img_0649But there is no freshwater fishing. Most fishermen get antsy about the end or the start of a fishing season, but here there is none. So, I live in a perpetual state of antsy-ness. I’ve yet to cast a line in Somaliland’s s vast offshore waters but will someday.  I whet my appetite for fly fishing while I am here through the most important fishing gadget invented in my lifetime – the Internet.  What’s the use of the latest breathable waders, gravity-defying rod, aerodynamic lines or power block reels if you can’t irrigate your field of dreams with stories and pictures of the places you want to go? And the Internet is where I find it all.

The quality of online fishing video these days is extraordinary, and I’d far rather spend a lazy afternoon watching Venturing Angler or Catch Magazine than turn on the TV and consume stale news or recycled movies. The Net has replaced the catalogues and brochures I used to send off for in the days of snail mail. Instant gratification may not be good for the soul – there is virtue in patience, as all fishermen know – but it’s hard to travel the world, as I do, with kilos of glossy brochures or even paperback books to keep me nourished with the stuff of dreams. Thank heavens for Kindle too. In the past few months I’ve read many books, some of them for a second time, whilst plotting my next adventures – Ireland, Ethiopia, Chile, Kenya and Denmark are in my sights for the next 12 months. The Internet also keeps me close to the many fishing personalities I have encountered, especially in the United States, and the way the USA uses the web on fishing information is outstanding: last night I was checking real-time water temperatures on half a dozen Montana rivers and wondering whether Wade Fellin at Big Hole lodge (  was crunching snow beneath his wading boots and casting #22 midges through icy guides.

And there are the blogs too, which carry the authentic voice that speaks within every angler about the things he or she loves. Those voices are, to me, like the sound of running water, a link to a deeper life and the endless possibility of surprise.

Below are some of things I’ve struck at wading the Internet from the hot and dusty capital of this Horn of Africa state.  This is a very short list. You can do your own wading.

Some fishing websites/videos

And just about anything on a fishing word search throws up on


Some Books on Kindle

  • Blood Knots- Luke Jennings
  • Love Madness Fishing- Dexter Petley
  • The Habit of Rivers – Ted Leeson
  • Somewhere else – Charles Rangeley-Wilson
  • The Orvis Fishing Guide – Tom Rosenbauer (Just updated and even better)
  • A river never sleeps – Roderick L. Haig-Brown

And absolutely anything and everything by John Gierach


Some books not on Kindle

  • Salmon Trout and Char of the World (Rupert Watson)
  • The Trout: A fisherman’s natural history (Rupert Watson)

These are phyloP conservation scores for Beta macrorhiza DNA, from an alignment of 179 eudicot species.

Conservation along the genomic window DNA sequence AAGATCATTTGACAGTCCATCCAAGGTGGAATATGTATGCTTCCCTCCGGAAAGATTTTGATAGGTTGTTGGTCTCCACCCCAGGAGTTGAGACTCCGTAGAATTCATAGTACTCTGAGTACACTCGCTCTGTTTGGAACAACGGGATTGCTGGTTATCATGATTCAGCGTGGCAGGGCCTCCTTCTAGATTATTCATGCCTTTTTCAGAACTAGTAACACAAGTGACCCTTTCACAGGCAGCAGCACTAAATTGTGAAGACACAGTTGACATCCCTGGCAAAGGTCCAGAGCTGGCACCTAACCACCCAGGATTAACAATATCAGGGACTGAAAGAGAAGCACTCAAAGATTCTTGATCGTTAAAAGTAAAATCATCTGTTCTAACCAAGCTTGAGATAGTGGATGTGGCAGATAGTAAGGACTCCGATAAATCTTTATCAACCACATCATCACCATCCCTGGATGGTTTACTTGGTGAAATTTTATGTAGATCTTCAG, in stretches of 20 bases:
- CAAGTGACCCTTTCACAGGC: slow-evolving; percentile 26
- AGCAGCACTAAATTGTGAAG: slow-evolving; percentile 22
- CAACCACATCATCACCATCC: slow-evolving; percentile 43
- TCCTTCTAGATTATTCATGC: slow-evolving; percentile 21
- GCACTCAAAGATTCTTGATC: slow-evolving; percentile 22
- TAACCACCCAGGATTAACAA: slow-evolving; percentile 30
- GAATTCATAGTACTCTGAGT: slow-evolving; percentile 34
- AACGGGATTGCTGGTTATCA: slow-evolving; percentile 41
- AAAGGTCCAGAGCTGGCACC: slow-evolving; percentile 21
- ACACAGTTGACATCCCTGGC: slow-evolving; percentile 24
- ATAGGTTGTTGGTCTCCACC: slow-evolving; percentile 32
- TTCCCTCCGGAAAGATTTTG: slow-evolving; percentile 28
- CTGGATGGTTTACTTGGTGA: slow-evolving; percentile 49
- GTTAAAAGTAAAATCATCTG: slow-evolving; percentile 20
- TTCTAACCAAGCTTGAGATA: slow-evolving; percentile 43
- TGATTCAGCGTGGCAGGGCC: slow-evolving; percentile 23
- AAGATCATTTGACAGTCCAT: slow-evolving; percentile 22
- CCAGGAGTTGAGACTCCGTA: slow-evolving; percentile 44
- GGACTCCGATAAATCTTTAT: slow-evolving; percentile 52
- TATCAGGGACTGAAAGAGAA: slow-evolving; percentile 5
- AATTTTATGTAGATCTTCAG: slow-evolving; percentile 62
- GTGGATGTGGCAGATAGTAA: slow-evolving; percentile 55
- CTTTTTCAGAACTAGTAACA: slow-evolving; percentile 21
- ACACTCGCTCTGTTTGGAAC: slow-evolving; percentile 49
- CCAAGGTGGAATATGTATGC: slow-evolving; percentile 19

• The Longest Silence (Thomas Mcguane)
  • Faithful Travellers (James Dodson)
  • Love, Madness Fishing (Dexter Petley)

Wade safely, but wade often! – Andy

“I’ll never leave Montana, Little Brother”

We were seven and five and fishing a Hong Kong reservoir with our parents. Dad had parked our Ford Esquire station wagon at the top of a short slope leading down to the water where Simon, alone in his shorts and tee shirt, was trying to coax one more minnow onto his junior fishing outfit. I’d already done the older brother bit and had heeded our parents’ summons to come to the car and eat our sandwiches; but Simon, doing the younger brother bit, pretended not to hear, intent on the bobbing of his red and white float, and the silver fish that its movements betrayed beneath it.

Continue reading ““I’ll never leave Montana, Little Brother””


It’s that crossroads moment where past, present, future and right now compete. The last day. The last change of fly. The last walk down the meadow. The last cast. It’s that moment when the fisherman juggles finality and future, hoping to keep both in the air; to treasure what has been without sadness, and to look forward to more of it in the uncertain time to come.thumb_DSC03649_1024.jpgI guess it’s the same with all holidays, those weeks we ring fence for real living, as opposed to the robotic daily quest for the money to finance the real thing. One cannot exist without the other. I suspect, but do not know, that we can only elevate and value the richness of life if we also know some of its drudgery and pain, its hamster wheel repetitions and frequent, flatline rhythms. Continue reading “LAST CASTS TO THE WIND”



I awoke one night in my tent with a strange feeling of dislocation, of something being wrong. No dream had woken me. Nor was it anything outside my nylon shelter, no animal moving. But my nervous connections were short-circuiting and the sparks had spiked my slumber. It took a couple of minutes for me to work out what ailed me. It was the cold. I was dammned cold. I’d wrestled myself out of my sleeping bag in the night and the cold had taken its place, wrapping me so tight in high-altitude chill that I could not feel my fingers. I talked to George about it as we both huddled over the morning campfire, tin mugs of coffee warming our clenched hands. “At this altitude I guess there’s less oxygen to the brain,” he said. “So it took you a while to work out you were freezing. Either that or you are going crazy.”